I don’t live in Worth or Chicago Ridge.
But I recently attended candidate forums in those communities, which were sponsored by the Chicago Ridge Worth Chamber of Commerce.
Kudos to that organization for organizing them and understanding that doing so is an important part of their role in the two communities.
The forum in Chicago Ridge was well attended, attracting about 100 people, who nearly filled the council chambers. The next night, about 40 people came out to hear the Worth candidates speak. Both forums included lengthy question-and-answer sessions as well.
As I said, I don’t live in either town, though I have a handle on the issues, as I cover the communities for the Reporter. And I firmly believe even the most uninformed voter who attended either forum came away with a pretty decent idea of who the most qualified candidates are.
I sat at the Chicago Ridge forum and listened to six candidates discuss their ideas for the future of the community and handle varied audience questions. Three of those individuals will be elected on April 7.
Incumbents Dan Badon and Jack Lind had a different take on things that the four challengers, all who are involved in the community and know the issues. That’s no surprise. Challengers can say pretty much anything during a campaign. Incumbents have a better idea of what is and isn’t possible.
No one could question the six candidates’ passion or love for Chicago Ridge. They’re running for trustee, after all. The job takes dedication and a fair amount of work. You’ve got to want to do it.
But to me, some candidates seemed better prepared than others, were more insightful, could think on their feet—skills voters should look for in a trustee.
Ditto in Worth.
Some candidates had a keen understanding of the issues. Others, not so much. Some intelligently handled almost any of the questions submitted by the audience. Others had less to say or offered empty platitudes that sound great but mean little.
But at least the Chicago Ridge and Worth candidates were given a platform to say something, anything to impress the voters.
I live in Oak Lawn, where there are contested races in three of the village’s six districts—but there was no candidate forum and that’s a disservice to voters.
The Reporter covers six communities and none is more political than Oak Lawn. Yet at a time when at least one and as many as three board seats could change, there’s was no forum to give voters a chance to hear or question the candidates.
That’s too bad because the only other exposure voters have to the seven candidates is a barrage of signs and biased literature.
In District 1, incumbent Tim Desmond faces a challenge from Cindy Trautsch, the woman he defeated two years ago.
I’ve seen Desmond’s literature. Pictures of him shaking hands with the police chief, leading community meetings, looking serious at village board meetings. That’s all well and good. I’ve also seen the piece he sent out that attacks his opponent. That’s fair game as well.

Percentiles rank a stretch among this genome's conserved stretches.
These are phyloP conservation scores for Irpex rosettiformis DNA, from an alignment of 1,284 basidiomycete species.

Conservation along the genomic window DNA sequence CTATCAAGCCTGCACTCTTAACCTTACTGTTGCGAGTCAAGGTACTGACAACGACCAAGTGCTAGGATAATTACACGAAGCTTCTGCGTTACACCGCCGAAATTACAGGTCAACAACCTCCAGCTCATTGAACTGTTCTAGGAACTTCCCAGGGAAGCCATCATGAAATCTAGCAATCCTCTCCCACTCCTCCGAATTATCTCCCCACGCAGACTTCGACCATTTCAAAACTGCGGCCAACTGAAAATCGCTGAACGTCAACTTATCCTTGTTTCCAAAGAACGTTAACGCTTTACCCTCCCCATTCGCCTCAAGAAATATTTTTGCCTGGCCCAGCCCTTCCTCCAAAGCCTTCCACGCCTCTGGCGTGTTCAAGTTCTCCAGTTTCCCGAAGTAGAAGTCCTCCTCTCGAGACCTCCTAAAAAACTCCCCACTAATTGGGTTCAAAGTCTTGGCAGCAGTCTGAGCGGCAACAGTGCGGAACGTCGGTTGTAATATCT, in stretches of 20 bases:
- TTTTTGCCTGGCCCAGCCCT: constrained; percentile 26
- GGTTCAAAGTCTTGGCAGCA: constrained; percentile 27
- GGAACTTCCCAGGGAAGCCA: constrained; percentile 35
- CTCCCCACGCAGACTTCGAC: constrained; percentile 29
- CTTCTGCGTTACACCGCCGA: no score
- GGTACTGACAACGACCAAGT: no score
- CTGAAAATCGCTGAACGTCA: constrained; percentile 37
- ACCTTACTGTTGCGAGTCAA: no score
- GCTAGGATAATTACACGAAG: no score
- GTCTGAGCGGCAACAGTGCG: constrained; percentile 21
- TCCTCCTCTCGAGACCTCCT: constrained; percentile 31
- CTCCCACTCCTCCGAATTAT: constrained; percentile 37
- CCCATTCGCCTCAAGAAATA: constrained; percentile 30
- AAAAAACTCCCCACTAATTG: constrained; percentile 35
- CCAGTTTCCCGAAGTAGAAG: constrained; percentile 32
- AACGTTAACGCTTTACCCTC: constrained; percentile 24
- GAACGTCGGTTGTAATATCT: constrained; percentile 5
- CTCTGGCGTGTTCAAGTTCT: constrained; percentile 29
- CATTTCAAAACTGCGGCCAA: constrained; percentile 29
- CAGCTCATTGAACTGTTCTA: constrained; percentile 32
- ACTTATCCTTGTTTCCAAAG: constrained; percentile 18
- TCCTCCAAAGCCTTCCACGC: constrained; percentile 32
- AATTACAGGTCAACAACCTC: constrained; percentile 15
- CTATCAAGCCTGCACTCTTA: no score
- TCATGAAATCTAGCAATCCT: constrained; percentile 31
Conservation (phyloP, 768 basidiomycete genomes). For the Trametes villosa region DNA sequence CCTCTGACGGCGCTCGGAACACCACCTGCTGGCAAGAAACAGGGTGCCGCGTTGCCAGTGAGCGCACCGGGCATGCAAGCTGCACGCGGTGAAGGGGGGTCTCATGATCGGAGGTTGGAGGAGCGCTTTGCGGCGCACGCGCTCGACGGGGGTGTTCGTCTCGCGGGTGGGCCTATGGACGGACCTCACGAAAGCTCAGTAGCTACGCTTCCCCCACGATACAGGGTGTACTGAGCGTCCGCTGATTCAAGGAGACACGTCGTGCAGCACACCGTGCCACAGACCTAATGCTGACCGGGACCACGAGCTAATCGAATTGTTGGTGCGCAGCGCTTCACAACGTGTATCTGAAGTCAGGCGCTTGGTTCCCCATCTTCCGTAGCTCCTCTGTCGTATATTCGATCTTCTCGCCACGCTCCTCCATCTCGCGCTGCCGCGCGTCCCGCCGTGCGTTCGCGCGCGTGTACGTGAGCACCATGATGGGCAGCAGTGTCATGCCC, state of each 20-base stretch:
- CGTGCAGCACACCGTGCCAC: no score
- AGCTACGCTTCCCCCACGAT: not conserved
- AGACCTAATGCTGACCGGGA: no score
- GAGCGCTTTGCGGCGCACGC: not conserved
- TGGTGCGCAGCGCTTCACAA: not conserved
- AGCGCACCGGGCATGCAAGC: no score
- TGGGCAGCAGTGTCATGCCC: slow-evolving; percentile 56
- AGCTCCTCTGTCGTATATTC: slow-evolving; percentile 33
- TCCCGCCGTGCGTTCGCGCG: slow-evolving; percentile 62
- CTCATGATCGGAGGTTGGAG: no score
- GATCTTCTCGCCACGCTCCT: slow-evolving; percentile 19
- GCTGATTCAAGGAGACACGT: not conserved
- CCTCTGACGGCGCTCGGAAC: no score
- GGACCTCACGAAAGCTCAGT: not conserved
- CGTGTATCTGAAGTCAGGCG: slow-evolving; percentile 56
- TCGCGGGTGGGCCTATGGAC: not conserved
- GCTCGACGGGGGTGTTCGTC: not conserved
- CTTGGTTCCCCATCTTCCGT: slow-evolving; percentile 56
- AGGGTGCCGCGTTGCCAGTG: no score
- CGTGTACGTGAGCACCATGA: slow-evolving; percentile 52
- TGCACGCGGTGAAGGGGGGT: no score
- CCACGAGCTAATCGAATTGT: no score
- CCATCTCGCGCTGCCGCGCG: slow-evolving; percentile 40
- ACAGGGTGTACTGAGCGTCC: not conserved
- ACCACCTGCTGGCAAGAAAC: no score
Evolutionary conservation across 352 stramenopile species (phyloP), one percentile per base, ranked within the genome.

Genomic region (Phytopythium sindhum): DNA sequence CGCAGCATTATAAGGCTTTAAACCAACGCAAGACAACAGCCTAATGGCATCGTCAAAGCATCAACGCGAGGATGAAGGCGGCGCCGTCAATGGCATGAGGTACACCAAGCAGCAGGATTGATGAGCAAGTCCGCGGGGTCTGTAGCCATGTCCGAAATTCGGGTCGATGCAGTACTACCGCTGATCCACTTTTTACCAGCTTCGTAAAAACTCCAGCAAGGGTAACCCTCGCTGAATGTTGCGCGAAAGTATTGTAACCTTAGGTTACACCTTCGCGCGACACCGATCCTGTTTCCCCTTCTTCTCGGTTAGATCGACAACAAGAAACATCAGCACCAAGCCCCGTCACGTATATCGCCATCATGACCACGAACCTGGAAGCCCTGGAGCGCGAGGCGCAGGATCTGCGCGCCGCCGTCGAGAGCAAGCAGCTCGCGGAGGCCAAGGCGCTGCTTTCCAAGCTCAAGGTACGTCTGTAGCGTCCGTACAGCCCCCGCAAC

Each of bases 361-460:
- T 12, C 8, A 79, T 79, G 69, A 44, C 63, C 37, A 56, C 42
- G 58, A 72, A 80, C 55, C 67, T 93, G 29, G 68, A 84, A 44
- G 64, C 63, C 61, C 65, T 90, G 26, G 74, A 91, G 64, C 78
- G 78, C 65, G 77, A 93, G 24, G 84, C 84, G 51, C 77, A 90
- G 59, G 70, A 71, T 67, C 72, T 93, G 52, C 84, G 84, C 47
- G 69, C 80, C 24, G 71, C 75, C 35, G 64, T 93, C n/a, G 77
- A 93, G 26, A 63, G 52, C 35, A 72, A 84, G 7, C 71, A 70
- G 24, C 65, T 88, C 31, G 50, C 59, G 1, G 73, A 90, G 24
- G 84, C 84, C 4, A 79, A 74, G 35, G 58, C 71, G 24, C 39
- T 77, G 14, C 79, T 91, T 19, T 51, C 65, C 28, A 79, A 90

I’ve seen Trautsch’s short video that attacks Desmond, and heard about the allegations she has leveled against him.
In District 3, long-time Trustee Bob Streit faces opposition from Scott Hollis, a relative newcomer to town, and J.J. Zurek, who insists he’s not a plant in the race designed to take votes away from Hollis.
Hollis recently took grief from the Streit campaign about phony newspaper headlines used in his campaign literature to attack Streit.
There are many people who would like nothing more than to see the embattled Streit lose this election, but he hasn’t been around this long for nothing. It should be interesting.
Finally, in District 5, two candidates—Dan Johnson and Bud Stalker—are vying for the seat vacated by Carol Quinlan, who decided not the seek a third term. The Johnson literature I’ve seen plays up his significant military experience. Can’t blame him there. He won a Bronze Star and did tours of duty in the Middle East. I’ve not seen any Stalker material, but he’s got the backing of Quinlan as well as former Trustee Marge Joy, who held the seat before Quinlan.
The election is in less than one week. Maybe you’ve known all along who you’re going to vote for and nothing could change your mind. But Oak Lawn voters lost out when no forum was held.
The mayoral debate two years ago between Bury and Heilmann at Oak Lawn-Hometown Middle School was well attended and gave voters a better sense of the candidate’s priorities and how they responded under pressure.
Heilmann took some shots at Bury that night. She did not back down. Did it play a role in her victory? Hard to say, but it sure didn’t hurt.
In this election, Hollis has been extremely critical of Streit. It would have been great to see him spar in person with the veteran trustee and watch Streit defend his record.
First District voters didn’t return Trautsch to office in 2013, I’d love to see make a case for another term at a forum.
But Oak Lawn voters won’t be that fortunate. Don’t let it stop from you voting. There is noting worse than the apathy that accompanies low voter turnout.